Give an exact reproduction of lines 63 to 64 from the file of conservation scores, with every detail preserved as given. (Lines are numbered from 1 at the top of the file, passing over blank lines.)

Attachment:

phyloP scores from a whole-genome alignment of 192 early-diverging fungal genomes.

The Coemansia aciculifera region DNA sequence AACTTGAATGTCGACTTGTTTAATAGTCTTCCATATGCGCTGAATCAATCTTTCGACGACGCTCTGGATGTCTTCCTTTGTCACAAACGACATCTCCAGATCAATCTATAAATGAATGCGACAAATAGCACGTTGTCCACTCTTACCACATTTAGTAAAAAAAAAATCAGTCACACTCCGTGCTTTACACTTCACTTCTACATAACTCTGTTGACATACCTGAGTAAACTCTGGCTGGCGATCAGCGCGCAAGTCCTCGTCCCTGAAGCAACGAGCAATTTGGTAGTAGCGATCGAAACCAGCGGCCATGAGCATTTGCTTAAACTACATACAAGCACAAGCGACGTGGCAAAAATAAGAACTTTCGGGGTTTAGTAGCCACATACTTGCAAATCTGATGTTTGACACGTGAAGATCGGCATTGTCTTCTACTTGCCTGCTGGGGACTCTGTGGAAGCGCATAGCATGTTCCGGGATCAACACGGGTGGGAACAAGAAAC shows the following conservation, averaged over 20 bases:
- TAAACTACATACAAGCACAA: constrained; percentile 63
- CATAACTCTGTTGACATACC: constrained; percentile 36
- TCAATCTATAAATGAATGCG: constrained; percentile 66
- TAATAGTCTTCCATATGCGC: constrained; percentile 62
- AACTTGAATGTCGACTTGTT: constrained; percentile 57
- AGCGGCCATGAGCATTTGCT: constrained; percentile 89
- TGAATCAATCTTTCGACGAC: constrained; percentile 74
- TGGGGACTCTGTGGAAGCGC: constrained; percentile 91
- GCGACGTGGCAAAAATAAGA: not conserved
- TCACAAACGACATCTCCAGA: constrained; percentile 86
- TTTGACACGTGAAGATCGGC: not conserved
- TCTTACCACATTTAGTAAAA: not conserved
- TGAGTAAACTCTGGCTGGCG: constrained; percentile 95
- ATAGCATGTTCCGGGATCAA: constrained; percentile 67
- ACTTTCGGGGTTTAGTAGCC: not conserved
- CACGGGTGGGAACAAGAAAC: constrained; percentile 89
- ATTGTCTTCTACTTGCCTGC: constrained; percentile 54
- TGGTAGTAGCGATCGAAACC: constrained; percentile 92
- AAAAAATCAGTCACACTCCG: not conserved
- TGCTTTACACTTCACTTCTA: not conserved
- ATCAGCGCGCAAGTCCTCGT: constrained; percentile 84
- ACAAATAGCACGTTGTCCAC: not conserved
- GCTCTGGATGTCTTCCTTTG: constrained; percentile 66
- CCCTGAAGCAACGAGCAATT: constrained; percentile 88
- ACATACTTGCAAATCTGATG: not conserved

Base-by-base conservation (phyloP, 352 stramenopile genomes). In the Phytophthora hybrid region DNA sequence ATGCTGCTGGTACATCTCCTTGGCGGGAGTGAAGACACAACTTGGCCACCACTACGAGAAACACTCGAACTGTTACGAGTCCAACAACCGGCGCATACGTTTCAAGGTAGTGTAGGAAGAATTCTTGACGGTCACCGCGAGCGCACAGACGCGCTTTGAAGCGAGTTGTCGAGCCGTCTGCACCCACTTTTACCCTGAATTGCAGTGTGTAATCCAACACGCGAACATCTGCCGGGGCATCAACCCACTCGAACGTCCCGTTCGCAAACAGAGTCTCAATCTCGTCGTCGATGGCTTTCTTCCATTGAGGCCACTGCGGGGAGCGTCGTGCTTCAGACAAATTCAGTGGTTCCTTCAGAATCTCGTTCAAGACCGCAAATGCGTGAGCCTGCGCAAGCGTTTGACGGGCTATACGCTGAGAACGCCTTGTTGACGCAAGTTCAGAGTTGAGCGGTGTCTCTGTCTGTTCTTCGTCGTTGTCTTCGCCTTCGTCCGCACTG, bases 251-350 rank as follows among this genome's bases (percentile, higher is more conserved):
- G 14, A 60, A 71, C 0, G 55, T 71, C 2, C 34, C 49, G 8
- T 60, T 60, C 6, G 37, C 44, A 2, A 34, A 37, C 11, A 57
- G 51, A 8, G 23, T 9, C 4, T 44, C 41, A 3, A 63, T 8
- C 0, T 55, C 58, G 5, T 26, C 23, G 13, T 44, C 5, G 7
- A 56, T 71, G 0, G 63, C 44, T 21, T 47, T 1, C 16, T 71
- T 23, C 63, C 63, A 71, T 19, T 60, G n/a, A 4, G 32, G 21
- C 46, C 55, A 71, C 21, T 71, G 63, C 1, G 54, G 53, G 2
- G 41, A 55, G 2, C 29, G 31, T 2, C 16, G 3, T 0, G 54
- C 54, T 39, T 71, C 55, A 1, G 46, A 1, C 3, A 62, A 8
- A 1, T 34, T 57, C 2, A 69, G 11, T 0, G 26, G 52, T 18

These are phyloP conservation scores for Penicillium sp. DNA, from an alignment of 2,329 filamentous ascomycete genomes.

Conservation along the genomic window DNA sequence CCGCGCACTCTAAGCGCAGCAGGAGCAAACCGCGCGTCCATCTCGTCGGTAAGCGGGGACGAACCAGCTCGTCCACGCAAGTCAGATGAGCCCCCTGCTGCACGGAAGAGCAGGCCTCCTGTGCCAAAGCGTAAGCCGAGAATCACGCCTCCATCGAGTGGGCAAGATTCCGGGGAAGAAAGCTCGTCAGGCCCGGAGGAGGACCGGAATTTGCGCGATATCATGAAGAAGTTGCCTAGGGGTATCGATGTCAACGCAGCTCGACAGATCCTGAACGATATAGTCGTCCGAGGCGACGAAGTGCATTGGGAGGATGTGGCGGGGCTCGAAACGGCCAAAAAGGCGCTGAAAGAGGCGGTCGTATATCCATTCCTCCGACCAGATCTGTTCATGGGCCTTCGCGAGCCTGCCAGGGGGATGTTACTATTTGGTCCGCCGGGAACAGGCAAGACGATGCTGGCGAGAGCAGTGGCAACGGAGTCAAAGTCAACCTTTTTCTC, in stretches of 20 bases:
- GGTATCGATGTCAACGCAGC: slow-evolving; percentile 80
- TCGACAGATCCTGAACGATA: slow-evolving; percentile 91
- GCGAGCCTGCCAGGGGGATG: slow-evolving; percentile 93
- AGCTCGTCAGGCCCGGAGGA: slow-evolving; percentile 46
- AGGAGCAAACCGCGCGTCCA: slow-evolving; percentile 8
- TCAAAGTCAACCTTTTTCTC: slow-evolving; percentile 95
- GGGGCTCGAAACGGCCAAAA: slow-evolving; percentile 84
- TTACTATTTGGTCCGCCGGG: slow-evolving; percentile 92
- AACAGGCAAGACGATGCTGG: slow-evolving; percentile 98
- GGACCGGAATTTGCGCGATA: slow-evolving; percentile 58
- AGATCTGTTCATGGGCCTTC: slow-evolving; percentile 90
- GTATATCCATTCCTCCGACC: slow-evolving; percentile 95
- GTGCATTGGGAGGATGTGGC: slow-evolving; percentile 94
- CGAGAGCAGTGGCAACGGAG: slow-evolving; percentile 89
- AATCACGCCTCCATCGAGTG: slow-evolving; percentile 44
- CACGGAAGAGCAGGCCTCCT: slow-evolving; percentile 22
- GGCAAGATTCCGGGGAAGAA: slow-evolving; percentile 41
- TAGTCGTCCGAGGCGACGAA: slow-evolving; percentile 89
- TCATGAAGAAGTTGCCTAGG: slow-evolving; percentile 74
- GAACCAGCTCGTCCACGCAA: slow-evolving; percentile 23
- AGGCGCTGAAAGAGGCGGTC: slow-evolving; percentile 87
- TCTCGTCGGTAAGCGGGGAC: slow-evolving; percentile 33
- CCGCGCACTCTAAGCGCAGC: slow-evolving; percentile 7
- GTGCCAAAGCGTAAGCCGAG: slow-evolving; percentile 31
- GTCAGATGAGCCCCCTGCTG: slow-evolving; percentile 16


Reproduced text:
- CCGCGCACTCTAAGCGCAGC: slow-evolving; percentile 7
- GTGCCAAAGCGTAAGCCGAG: slow-evolving; percentile 31